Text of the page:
The English language is such a quirky and eccentric thing. Someone who’s good at gardening is said to have green fingers, yet we don’t call an adept swimmer blue fingered. Or a bad mountaineer black fingered. But whether you’re stereotypically green fingered or not, an informative garden encyclopedia is a must for the keen gardener, and why not have an easy-to-search CD as opposed to a whacking great book?
When it comes to the humble multimedia encyclopedia, there are always the obligatory statistical facts to deal with, so here goes. This disc contains information on over 17,400 plants, with almost 9,000 pictures, most of which are in colour. There’s no video content, which might seem fair enough – who wants to watch a sunflower growing, after all – although perhaps some filmed illustrations of gardening techniques such as correct pruning wouldn’t have gone amiss.
The main meat of the program is the database of plants itself. You can browse through this or search for a specific plant by name or, if it’s an unknown entity, by colour, shape and so forth. We performed a few test searches on some mysterious bushes in our back garden, but sadly the results didn’t narrow the database down nearly enough; we were still left with a thousand or so possible plants it could be, even after entering every drop of available information.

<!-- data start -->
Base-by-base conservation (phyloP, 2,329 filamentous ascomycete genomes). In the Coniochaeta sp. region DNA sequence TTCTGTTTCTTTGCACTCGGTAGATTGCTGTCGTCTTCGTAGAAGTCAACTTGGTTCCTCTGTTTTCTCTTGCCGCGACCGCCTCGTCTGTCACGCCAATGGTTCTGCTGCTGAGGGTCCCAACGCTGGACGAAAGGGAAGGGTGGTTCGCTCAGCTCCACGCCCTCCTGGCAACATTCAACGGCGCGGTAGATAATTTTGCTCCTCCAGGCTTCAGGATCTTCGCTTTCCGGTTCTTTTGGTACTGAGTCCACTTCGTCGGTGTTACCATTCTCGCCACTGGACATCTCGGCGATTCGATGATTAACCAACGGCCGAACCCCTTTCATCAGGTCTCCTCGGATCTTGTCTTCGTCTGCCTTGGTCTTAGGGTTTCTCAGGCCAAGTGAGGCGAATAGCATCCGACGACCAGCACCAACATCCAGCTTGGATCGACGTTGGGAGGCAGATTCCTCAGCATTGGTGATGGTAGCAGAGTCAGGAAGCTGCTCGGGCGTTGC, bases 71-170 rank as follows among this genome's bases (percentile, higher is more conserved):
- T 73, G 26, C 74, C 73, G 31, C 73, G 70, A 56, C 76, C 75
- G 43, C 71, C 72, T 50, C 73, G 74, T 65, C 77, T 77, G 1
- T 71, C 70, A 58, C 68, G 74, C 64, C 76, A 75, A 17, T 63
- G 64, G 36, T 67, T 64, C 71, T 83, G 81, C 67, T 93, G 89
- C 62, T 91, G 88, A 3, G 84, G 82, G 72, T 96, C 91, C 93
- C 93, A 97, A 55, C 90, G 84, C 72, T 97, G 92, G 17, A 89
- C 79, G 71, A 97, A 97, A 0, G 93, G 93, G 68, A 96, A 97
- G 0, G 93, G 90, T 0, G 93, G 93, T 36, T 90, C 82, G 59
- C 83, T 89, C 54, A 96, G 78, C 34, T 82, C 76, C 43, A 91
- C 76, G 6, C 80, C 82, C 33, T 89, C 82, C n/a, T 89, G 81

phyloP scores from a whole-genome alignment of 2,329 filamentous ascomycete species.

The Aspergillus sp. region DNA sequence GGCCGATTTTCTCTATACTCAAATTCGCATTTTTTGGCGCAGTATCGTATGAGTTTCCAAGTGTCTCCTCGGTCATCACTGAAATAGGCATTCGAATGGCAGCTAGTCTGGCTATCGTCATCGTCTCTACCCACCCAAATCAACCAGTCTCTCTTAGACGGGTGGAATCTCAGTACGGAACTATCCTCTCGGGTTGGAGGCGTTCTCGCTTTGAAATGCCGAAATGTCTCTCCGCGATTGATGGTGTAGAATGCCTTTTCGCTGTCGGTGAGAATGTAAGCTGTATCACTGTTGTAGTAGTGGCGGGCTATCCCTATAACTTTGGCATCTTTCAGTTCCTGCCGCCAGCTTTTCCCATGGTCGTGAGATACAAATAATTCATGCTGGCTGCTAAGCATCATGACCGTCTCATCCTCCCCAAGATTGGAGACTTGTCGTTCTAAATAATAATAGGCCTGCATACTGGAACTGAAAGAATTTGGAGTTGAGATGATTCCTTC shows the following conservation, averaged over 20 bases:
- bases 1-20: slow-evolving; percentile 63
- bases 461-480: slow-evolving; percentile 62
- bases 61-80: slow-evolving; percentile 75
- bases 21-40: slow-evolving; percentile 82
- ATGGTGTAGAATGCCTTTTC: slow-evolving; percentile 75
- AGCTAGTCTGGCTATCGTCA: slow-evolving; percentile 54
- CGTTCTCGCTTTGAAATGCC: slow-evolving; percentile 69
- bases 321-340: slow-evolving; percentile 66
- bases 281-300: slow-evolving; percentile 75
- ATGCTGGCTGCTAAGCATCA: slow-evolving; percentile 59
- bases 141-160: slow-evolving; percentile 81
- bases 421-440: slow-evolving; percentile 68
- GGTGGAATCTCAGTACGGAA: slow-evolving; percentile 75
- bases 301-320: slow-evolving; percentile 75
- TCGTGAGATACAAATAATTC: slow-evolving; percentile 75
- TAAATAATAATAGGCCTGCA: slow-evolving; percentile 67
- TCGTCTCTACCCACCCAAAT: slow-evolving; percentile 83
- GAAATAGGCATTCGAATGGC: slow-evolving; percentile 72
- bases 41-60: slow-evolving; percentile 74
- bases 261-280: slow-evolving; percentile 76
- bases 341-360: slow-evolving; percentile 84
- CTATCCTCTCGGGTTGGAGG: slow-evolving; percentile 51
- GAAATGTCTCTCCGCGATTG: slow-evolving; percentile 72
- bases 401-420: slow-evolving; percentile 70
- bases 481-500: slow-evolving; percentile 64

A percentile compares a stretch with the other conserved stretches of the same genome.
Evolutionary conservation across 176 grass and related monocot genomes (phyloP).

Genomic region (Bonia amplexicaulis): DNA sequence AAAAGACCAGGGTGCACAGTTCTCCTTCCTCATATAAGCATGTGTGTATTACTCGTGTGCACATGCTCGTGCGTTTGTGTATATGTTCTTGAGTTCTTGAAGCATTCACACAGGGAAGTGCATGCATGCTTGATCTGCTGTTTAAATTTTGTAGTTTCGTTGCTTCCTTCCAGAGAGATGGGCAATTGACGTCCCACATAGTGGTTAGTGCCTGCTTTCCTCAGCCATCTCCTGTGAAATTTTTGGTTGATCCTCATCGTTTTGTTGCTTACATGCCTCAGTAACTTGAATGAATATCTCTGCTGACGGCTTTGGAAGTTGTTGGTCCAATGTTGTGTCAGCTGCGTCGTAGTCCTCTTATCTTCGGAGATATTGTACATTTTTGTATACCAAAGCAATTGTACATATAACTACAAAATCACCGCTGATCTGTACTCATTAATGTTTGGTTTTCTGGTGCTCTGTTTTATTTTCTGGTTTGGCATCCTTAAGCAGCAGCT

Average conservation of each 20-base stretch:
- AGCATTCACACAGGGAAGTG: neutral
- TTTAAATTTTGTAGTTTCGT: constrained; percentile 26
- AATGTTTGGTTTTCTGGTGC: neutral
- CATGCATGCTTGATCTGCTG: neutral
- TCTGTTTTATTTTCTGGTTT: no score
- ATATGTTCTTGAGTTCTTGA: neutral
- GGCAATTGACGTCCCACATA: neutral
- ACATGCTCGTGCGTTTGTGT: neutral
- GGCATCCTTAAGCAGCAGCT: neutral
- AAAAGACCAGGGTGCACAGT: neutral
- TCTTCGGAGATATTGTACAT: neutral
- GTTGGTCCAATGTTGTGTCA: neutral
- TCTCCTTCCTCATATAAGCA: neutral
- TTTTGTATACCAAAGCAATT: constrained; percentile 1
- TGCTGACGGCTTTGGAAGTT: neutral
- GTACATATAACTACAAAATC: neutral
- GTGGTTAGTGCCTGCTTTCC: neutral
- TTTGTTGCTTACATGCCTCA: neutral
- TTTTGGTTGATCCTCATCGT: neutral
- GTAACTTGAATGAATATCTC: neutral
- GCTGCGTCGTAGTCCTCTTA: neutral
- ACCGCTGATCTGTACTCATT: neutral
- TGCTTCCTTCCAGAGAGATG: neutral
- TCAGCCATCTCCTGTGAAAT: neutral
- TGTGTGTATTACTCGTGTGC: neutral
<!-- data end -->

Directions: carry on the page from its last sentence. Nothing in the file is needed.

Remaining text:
The plant descriptions are somewhat brief but reasonably informative, with details of flowering times, suitable climate, maximum growth height and so on. Pictures are provided with some entries and a handy cultivation screen is also linked. This informs you of the full range of optimum growth conditions; not just the required temperature the species needs to thrive, but the PH of the soil and other more technical details.
There’s also a plant health section which lists common disease and pest problems, as well as suggested treatments, and this is certainly useful. Rounding off the package is a season planner. Specify a month and it will tell you the basic tasks you should be getting on with when it comes to vegetables, flowers, hedges and more.
Unfortunately, Garden Encyclopedia Deluxe is let down quite badly by its presentation. The program is blatantly an old one, with a Windows 3.1 style interface, dated visuals and clunky menu buttons (the functions of which aren’t explained particularly well in many cases). Even the photographic material isn’t too hot, as it features rather small pictures. There’s a zoom button, but all this does is blur and pixellate the image.
Contact: 01889 570156